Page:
The year-long fight for fair wages

The University of Washington Libraries and Press workers are on strike, striking for fair pay, racial justice and a fair workplace.

With many years since their last raise, University of Washington library and press workers took a one day strike on Thursday Oct. 13.

The strike began from 10:20 a.m. to 4:30 p.m., with opening remarks on steps of the Suzzallo Library, later trickling their way down to Odegaard Library, the Medical Center, the Health Sciences library, the Foster business library and even to President Cauce.

As reported by The Princeton Review, the University of Washington ranks in the top 10 nationwide for research but ranks in the bottom 10 in library pay. After over a year of bargaining, UW libraries and press workers demand fair pay, safe staffing, diverse hiring, accessible facilities and all-gender bathrooms.

Photo by Alexa Christie | One of the libraries on the UW Tacoma campus.

During the strike many library workers held signs with their reasons as to why they were striking for fair pay:

“If UW paid me a living wage, I could quit my second job”

“You shouldn’t have to date a computer scientist to afford rent”

“More than a praise we need a raise”

Many of the signs were held by Seattle community members who came together to demand fair working conditions.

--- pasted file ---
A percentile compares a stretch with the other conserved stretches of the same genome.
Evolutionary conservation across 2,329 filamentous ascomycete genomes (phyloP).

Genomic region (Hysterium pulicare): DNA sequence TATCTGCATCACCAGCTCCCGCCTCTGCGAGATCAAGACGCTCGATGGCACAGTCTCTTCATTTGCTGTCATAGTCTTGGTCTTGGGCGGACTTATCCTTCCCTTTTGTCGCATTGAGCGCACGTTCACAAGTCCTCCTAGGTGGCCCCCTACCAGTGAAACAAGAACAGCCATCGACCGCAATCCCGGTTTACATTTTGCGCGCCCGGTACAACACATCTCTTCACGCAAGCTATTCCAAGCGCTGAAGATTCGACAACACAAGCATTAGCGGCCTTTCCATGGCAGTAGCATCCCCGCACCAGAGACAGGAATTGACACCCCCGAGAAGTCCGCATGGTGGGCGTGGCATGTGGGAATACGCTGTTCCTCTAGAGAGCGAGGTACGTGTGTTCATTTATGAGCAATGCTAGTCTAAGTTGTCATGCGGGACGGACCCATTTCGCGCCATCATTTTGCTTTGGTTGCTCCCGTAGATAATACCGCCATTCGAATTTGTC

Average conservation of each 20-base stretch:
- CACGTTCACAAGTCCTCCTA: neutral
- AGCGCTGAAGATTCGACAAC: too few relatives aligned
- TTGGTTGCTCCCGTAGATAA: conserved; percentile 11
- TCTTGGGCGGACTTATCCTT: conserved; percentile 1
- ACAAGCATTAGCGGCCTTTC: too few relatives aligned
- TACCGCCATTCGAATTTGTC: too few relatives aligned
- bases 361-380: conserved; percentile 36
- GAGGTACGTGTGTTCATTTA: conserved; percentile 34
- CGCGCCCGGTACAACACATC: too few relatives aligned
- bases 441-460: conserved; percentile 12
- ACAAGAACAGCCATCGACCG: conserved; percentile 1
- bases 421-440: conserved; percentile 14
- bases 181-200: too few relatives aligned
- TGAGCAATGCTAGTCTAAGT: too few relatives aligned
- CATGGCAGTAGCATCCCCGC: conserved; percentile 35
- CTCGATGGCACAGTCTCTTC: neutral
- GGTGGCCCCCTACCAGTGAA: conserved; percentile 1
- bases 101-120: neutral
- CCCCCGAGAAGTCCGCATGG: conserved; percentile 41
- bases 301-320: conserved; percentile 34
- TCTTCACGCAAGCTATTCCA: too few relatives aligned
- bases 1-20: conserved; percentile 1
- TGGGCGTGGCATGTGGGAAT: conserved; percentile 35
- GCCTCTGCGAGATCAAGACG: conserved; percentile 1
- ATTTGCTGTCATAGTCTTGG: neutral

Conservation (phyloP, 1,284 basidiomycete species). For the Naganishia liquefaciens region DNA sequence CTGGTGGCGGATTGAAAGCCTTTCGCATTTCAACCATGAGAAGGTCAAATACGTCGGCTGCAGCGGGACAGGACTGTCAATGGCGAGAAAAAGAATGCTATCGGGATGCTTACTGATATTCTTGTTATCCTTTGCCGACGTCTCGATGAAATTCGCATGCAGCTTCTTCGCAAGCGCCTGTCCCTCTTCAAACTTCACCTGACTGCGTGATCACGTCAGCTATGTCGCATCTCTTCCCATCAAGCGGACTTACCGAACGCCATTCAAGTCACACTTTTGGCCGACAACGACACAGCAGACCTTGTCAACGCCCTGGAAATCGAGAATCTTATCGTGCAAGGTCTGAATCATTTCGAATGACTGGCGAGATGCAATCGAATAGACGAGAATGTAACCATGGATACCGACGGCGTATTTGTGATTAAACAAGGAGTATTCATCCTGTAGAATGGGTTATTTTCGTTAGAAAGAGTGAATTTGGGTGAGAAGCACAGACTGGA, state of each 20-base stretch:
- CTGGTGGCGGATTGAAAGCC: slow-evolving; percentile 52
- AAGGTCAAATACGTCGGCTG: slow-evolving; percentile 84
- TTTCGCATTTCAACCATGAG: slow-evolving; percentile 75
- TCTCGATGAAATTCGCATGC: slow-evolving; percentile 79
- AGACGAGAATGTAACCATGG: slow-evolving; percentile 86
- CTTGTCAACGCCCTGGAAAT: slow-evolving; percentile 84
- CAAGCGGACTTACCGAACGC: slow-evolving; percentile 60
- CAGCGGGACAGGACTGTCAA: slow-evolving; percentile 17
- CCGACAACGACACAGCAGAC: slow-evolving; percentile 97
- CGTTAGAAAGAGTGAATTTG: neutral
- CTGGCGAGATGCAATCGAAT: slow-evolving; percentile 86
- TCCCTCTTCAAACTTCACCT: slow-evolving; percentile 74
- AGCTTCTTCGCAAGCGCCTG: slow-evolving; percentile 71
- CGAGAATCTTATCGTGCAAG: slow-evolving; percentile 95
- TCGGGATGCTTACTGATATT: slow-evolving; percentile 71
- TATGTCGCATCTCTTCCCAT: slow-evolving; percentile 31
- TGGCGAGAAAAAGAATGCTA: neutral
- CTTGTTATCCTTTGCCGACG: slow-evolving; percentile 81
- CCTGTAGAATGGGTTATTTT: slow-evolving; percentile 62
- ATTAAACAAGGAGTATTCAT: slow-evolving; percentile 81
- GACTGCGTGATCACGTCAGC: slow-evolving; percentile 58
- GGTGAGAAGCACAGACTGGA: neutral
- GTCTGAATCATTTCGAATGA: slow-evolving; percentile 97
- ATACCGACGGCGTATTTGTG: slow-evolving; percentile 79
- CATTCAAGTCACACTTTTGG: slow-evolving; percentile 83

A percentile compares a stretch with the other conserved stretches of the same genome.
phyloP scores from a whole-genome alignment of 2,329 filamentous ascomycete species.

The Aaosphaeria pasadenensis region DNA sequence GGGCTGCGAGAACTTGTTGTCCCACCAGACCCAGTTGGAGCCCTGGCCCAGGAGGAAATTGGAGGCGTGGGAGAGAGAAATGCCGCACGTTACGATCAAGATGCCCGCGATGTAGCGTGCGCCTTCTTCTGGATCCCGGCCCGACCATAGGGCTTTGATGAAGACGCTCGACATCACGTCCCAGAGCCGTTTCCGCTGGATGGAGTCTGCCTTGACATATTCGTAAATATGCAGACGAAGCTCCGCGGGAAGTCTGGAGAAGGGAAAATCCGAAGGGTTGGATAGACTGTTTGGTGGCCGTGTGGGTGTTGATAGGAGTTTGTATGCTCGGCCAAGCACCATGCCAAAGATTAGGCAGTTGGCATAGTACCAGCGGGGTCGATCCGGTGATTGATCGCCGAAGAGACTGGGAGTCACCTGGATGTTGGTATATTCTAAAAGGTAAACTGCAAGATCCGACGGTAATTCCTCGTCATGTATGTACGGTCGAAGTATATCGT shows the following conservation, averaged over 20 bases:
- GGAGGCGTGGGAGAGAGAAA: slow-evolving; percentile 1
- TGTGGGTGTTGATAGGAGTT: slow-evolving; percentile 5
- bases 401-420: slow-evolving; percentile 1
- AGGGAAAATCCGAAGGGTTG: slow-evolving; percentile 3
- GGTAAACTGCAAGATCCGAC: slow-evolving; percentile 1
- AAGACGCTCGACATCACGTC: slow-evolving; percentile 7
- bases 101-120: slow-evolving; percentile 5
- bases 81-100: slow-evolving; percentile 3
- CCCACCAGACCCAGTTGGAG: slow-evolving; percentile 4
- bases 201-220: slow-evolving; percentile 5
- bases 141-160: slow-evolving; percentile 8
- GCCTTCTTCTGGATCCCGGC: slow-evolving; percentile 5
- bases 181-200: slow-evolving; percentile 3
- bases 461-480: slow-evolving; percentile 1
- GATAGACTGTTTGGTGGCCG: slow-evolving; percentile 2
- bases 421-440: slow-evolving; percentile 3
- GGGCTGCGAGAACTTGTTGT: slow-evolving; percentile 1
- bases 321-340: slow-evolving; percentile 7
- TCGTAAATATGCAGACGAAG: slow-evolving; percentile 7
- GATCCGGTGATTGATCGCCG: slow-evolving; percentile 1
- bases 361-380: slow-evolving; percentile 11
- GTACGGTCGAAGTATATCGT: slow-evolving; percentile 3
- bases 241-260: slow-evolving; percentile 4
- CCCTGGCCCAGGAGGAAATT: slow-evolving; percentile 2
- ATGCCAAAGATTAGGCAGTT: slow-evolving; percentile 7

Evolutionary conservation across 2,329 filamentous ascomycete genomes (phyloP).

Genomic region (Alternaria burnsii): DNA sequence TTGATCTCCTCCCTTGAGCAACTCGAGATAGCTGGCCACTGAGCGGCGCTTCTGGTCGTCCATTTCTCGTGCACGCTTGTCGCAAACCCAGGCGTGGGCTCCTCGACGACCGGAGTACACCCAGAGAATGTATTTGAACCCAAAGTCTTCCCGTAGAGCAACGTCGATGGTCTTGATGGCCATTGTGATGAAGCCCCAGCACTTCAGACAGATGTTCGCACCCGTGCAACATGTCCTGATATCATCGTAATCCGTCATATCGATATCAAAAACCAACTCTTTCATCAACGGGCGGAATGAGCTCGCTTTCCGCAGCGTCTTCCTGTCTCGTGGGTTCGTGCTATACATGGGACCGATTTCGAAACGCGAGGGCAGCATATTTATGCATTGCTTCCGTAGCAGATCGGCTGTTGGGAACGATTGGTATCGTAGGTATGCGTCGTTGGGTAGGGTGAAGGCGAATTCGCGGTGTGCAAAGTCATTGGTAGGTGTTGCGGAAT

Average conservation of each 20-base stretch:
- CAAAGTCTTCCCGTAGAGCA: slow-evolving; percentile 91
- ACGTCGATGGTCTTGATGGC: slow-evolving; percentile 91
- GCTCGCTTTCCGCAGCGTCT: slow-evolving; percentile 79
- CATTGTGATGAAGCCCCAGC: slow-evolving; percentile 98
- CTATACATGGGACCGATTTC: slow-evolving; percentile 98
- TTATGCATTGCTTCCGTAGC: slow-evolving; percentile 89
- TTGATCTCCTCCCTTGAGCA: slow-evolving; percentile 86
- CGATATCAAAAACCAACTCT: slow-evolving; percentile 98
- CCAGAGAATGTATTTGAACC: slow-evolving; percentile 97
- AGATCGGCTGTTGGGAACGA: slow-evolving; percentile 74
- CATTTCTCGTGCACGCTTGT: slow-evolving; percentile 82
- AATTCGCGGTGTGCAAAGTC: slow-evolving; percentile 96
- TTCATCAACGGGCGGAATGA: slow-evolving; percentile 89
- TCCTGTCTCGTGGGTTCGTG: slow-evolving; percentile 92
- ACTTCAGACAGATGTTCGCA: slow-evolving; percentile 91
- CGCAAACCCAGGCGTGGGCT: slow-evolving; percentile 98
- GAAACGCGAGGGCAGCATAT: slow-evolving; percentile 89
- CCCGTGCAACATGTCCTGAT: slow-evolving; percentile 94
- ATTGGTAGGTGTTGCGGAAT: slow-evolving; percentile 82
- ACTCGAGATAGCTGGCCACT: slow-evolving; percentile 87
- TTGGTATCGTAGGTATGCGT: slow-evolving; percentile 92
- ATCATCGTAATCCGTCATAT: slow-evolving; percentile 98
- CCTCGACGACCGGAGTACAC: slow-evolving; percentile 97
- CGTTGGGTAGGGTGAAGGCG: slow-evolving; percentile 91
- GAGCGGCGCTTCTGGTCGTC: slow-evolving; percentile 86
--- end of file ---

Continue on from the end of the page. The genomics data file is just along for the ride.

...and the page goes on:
The UW library union won recognition over a year ago and are still negotiating their first contract due to UW stalling, thus inciting 20 library employees to resign from UW and seek a fair paying employer elsewhere.

“… We deserve fair wages that match our expertise and education. We also deserve a contract and demand that UW stop delaying and prolonging negotiations,” said Chelsea Nesvig, Research and Instruction Librarian.

With employees resigning due to low wages it has caused a staffing shortage placing a heavier workload on existing employees, adding an extra load of 10-20 hours in overtime a week without overtime pay.

“I expect the university I graduated from to hold itself to the same standards of progress and excellence that it holds its students to. Since being employed at UW I’ve seen more lip service and adherence to status quo than I’ve seen tangible action for workers rights and racial justice,” said Alex Blair, Advancement Outreach Officer.

In current negotiations, UW has frequently proposed to eliminate many protections UW library and press workers still have, as the fight towards fair wages continue, anyone can support the UW libraries and workers by signing a community petition.

To sign the community petition: